Catskill Park signs to get design makeover
By Jay Braman Jr.
Driving through the Catskill or Adirondack mountain parks, it’s easy to notice that all the road signs are a different color scheme than anywhere else in the state. But now those fairly new brown and yellow signs must come down and be replaced with brown and white ones. That’s according to the New York State Department of Transportation (DOT), working under marching orders from Washington.
“The Federal Highway Works Administration sets the standards for highways, and those standards are contained in a document, the Manual on Uniform Traffic Control Devices (MUTCD),” notes New York State Department of Environmental Conservation (DEC) Natural Resources Supervisor Bill Rudge.
“The manual allows for certain color combinations, prescribing specific colors for certain purposes, such as emergency services. A lot of science has gone into this. The MUTCD does not allow for the yellow-on-brown color scheme.”
According to Rudge, the idea of colors in signs comes down to studies charting psychological reactions to various color combinations. The brown and yellow combo, he said, “doesn’t provide the contrast that would allow motorists to make decisions in an optimum amount of time.”
Rudge said that DOT agreed to make a presentation to municipal leaders in the Catskills, which occurred earlier this year at Belleayre Mountain. The group reached consensus to transition to a white-on-brown color scheme.
But then there was another idea: How about a Catskill Park graphic on the signs?
Since that meeting a smaller group of community representatives, working with graphic designers, developed an image to be used on these signs.
That image is being described as incorporating mountains and the sun. It will not be the image on the Catskill Park signs seen around Delaware, Ulster, Greene, Schoharie and Sullivan county areas which host the park. That image, once jokingly described as looking like the silhouette of an alligator, may or may not continue to be used to identify to the park’s borders.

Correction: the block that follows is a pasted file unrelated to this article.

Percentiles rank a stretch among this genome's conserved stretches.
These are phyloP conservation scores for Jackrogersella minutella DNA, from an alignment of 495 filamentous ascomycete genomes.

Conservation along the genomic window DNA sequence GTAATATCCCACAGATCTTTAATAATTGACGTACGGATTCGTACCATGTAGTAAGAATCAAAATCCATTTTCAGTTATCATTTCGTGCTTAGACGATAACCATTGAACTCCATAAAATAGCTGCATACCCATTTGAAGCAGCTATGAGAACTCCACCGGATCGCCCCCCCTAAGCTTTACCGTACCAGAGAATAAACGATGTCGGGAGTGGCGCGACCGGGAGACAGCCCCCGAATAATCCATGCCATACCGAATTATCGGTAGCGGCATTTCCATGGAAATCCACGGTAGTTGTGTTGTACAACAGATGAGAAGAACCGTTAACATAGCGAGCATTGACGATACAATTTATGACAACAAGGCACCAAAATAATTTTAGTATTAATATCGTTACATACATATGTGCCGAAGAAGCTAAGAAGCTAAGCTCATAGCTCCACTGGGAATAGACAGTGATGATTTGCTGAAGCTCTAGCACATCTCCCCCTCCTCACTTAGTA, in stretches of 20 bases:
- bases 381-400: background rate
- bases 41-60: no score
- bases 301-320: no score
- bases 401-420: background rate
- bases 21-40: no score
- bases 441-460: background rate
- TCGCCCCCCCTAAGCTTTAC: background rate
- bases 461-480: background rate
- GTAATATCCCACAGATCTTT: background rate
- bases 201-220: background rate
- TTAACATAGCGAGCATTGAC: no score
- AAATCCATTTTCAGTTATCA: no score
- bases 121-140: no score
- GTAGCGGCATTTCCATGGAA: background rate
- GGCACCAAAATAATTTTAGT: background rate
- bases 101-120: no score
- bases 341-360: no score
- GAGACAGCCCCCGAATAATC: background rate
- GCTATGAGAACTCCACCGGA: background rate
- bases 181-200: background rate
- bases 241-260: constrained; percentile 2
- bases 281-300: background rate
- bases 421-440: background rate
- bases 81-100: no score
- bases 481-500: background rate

Central Catskills Collaborative spokesman Peter Manning said Tuesday that the collaborative has been very involved in the development of the graphic.
“That symbol was arrived at by a sub group of the people who were at the Belleayre meeting with DOT,” he said.
The collaborative represents a group of seven communities along the Route 28 Corridor who are developing a Corridor Management Plan, a requirement in the Scenic Byway nomination process.” The 50-mile section of Route 28 wends its way from West Hurley in Ulster County to the hamlet of Andes in Delaware County. The project is supported by a grant from the Catskill Watershed Corporation with assistance from The Catskill Center for Conserv-ation and Development in Arkville where Manning works.
Manning said that the logo, however, is not mandatory. Yes. All those brown and yellow signs must go, but the new brown and white ones do not need the logo. Both Manning and Rudge say that it remains unclear where the funding for even just the color change will come from, though several federal and state sources are possible and are being investigated, but it may fall on local governments to pay for the inclusion of that logo.
For the time being, it looks like the DOT will pay for the logo on signs along state-owned Route 28. Manning hopes this will “make a splash” and excite community leaders about the logo. The Collaborative, he said, is in a position to get some grant funding to pay for the logo on local signage, but given the current economic woes in the state, it is hard to say for sure.